Now that you have read all of this, lets have a look in the video below:

 

Sharing files & folders in SharePoint & OneDrive

This is a first post in a while, hopefully I will be posting more content as the year goes on focusing on Office 365 and Azure.

For now, as more and more people move over to SharePoint i get asked how can I share my content with people who don’t necessarily work in my organisation, so hopefully the steps below will help answer this question.

Sharing files and folders in SharePoint Online / OneDrive Online couldn’t be easier. The process is similar in both products so from this point on, I will refer to both products as ‘OneDrive’.

Here’s a few key features of File Sharing in OneDrive;

  • Share files within your organisation and external users
  • Control who can view or edit the shared files
  • Work together in real time (also referred to as Co-Authoring)

File Sharing

  1. Go to OneDrive for Business or the site library that has the file you want to share.

  2. Right-click the file you want to share, and then select Get a link. If you don’t see Get a link, click Share, and then click Get a link.

    Screenshot of Sharing a document by using Get a link

Choose the type of link you want to create.

Screenshot of choosing a link

Links for internal sharing:

  • Edit link – account required After they sign in, people in your organization can edit, copy, or download the file.

  • View link – account required After they sign in, people in your organization can view, copy, or download the file.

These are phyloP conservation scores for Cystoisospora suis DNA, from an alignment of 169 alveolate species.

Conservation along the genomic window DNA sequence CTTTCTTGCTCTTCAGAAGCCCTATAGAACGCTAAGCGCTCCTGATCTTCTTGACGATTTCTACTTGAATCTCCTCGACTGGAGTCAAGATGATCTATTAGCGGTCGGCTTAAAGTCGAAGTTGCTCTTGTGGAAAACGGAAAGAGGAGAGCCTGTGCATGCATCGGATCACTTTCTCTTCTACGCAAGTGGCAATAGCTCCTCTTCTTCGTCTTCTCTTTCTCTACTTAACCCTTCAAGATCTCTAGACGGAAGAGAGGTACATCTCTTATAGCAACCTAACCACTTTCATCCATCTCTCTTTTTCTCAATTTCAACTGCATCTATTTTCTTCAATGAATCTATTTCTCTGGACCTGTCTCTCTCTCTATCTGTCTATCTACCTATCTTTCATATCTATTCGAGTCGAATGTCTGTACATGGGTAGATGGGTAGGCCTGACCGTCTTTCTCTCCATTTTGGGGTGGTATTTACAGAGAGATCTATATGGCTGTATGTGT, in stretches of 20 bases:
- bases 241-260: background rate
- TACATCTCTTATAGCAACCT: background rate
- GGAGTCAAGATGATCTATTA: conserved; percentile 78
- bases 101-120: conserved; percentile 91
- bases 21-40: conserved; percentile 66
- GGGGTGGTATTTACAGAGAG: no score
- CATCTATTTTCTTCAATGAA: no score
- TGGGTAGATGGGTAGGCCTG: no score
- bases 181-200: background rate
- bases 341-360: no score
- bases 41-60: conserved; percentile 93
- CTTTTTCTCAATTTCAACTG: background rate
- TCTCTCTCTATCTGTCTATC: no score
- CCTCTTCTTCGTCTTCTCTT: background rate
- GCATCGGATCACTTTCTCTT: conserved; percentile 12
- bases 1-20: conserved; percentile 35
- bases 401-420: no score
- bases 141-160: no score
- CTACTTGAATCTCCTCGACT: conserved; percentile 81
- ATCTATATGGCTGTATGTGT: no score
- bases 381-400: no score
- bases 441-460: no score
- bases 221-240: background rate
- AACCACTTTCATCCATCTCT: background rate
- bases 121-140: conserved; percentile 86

Guest links:

  • Edit link – no sign-in required People outside your organization can edit the file and may also be able to copy and download the file. People may need to sign in with a Microsoft account to copy or download the file.

  • View link – no sign-in required People outside your organization can view the file and may also be able to copy and download the file. People may need to sign in with a Microsoft account to copy or download the file.

  1. If guest access is disabled, you’ll see only account required options.

  2. If you choose a no sign-in required link and you want to set the link to expire, click Set expiration, and then choose how long before the link expires, such as 30 days. Account required links don’t expire and there’s no option to set an expiration for those links.

    Screenshot of Setting an Expiration for a guest link

  3. Click Copy to copy the link to the clipboard.

  4. Paste the link into an email and send it or post it on a website for the people you want share with.

I hope this was easy enough to follow, if you have any questions please drop me a line.